Beneteau’s groundbreaking Oceanis 38, which featured a dramatic new approach to accommodation space in a cruising monohull, scored a host of awards during its 2013-14 debut season, including a Best Boats nod from SAIL. Now comes a slightly smaller sibling, the new Oceanis 35, with the same sort of flexible modular interior.
The new 35’s build regimen is identical to that of its larger sibling. Its hull is solid fiberglass laminate set in polyester resin. The injection-molded deck is cored with Saerfoam, and is screwed and bonded to the hull. Where more traditional boats rely on fixed interior bulkheads and furniture to help stiffen their hulls, most of the interior support on these open-plan boats comes from a large solid-laminate structural hull liner that is bonded in place.
The beamy, hard-chined hull can be ordered with a deep T-shaped keel, with a shoal-draft L-shaped keel, or with a centerboard housed in a keel/trunk below the hull. As with many European cruisers, ballast is iron. The rudderstocks (one for each of the two rudders) are stainless steel.
The cockpit on the Oceanis 35 follows the current trend in modern boats, with twin helms and a fold-down transom that allows immediate access to the water. To further improve access, there are fold-up helm seats on both sides that can flipped out of the way when desired. A unique feature that has become de rigeur on Beneteaus of late is a cockpit arch forward, to which the mainsail is sheeted, with a bridle rather than a traveler.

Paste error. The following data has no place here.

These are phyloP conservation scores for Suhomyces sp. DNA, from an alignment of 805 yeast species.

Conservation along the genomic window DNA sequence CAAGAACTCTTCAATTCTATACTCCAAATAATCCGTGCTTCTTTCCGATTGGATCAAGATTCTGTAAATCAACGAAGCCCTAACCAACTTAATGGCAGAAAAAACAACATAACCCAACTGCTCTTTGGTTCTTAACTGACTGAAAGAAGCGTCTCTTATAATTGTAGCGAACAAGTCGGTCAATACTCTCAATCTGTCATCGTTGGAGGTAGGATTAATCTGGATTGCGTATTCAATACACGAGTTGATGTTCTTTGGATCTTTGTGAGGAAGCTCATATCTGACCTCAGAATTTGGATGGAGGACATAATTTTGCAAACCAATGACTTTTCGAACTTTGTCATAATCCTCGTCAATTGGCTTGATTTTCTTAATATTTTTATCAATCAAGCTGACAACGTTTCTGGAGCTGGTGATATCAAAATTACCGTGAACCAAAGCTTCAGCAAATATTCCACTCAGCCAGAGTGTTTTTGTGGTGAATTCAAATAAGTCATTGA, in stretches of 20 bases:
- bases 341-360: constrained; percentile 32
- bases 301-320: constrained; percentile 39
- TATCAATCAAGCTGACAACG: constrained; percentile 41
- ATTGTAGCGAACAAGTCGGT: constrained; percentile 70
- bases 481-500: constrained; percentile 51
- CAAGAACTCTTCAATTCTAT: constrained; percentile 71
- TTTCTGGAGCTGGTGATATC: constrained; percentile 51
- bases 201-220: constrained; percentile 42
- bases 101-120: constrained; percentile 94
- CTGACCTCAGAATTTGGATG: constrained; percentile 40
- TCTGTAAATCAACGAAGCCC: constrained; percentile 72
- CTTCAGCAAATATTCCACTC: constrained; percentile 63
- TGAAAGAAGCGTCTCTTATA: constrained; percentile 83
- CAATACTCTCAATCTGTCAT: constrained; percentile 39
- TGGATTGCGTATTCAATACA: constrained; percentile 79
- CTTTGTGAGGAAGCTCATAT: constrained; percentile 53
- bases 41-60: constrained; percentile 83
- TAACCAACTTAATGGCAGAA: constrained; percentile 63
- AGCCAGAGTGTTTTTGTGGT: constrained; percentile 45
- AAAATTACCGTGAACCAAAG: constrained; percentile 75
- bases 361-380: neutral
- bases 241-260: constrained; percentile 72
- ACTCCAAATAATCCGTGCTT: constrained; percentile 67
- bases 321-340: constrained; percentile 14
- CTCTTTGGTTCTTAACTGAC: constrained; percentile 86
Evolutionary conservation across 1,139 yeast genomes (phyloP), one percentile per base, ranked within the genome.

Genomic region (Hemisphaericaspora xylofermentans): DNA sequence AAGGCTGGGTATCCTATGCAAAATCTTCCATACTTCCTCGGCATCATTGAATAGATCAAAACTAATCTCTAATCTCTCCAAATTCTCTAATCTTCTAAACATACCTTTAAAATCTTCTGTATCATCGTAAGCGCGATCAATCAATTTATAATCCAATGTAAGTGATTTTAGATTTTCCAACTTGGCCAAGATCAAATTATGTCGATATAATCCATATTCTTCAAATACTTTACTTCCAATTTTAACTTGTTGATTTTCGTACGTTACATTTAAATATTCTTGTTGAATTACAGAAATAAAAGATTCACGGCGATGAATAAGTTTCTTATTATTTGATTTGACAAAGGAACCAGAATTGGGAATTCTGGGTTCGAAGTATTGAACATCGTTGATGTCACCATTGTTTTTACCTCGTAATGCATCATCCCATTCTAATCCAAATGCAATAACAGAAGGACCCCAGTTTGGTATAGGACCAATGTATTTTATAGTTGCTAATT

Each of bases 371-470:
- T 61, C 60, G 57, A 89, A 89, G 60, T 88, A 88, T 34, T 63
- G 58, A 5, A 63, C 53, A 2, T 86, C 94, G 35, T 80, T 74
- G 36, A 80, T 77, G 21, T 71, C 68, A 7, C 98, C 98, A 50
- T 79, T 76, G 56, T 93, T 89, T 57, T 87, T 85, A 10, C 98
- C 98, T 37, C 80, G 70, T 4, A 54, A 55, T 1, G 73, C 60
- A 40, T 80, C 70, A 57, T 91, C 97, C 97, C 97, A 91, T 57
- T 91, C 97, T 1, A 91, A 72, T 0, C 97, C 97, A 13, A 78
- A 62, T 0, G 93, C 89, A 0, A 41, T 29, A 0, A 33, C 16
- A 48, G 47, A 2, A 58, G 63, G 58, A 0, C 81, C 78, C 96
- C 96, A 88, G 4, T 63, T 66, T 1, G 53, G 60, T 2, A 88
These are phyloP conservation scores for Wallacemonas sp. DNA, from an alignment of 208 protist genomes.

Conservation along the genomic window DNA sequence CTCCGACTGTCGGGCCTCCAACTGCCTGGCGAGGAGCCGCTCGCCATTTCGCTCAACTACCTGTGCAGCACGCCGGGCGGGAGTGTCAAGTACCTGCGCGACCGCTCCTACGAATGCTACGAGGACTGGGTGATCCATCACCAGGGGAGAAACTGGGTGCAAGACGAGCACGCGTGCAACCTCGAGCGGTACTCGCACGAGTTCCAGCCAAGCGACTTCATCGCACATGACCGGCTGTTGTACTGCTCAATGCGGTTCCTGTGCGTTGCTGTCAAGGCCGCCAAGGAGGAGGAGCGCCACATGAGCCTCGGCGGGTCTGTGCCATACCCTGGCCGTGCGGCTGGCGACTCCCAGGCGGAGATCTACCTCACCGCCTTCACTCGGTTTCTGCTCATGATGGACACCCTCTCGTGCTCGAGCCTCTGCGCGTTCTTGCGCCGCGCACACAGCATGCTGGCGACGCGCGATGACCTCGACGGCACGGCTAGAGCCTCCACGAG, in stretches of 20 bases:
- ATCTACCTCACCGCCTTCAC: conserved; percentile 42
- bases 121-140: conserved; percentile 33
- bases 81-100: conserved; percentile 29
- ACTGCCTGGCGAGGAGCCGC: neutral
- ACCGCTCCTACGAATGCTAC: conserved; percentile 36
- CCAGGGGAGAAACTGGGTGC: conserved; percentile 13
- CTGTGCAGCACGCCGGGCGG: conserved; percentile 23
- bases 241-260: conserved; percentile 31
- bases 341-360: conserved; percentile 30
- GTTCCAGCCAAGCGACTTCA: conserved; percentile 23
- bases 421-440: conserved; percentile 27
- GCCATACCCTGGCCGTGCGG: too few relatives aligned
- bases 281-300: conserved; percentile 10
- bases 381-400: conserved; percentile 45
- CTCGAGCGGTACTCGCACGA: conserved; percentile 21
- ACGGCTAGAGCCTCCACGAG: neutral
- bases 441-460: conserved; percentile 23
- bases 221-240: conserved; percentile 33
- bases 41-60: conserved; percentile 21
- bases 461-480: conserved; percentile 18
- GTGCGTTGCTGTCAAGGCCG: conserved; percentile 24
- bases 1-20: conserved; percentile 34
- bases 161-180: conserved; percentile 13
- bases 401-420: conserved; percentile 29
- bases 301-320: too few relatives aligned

The cockpit is very wide, so I was happy to see a fixed table with folding leaves to brace against while sailing. I was also impressed by the amount of storage space. There are two large lazarettes aft, and our test boat, which had only one aft cabin, also had a truly enormous locker space under the starboard cockpit seat.
All control lines are led aft, with most, including the mainsheet, coming to two banks of Spinlock clutches on either side of the companionway that are serviced by a pair of Harken winches. The only lines you can reach from the helm stations are the jib sheets, which are led to two Harken winches on the cockpit coamings.
Like the Oceanis 38, the 35 has five different layout plans, with three different designations—Daysailer, Weekender and Cruiser. All three plans feature tremendous amounts of open space from the companionway forward to the bow, with removable forward bulkheads available in the four different Weekender and Cruiser plans. Various modular furniture components can also be added as upgrades during the boat’s service life.
The most popular layout on the 38, by far, has proven to be the Cruiser, which, tellingly, is the only one that includes a proper stove. I expect this trend will continue, as the 35 builds its own sales records. Our test boat featured the “two cabin” version of the Cruiser layout (shown above), which really only has one segregated stateroom (aft), unless you install the removable bulkhead to close off the forward double berth into another stateroom, which apparently most buyers don’t do.
Be that as it may, the aft stateroom on our test boat was fabulous, with a large, very comfortable athwartship double berth, good vertical clearance, and more cross ventilation than you could ever hope to find in an aft cabin on a monohull less than 50ft in length. The head was also very impressive, with two segregated compartments—one for the toilet and sink, and another for the shower, side by side, aft to starboard.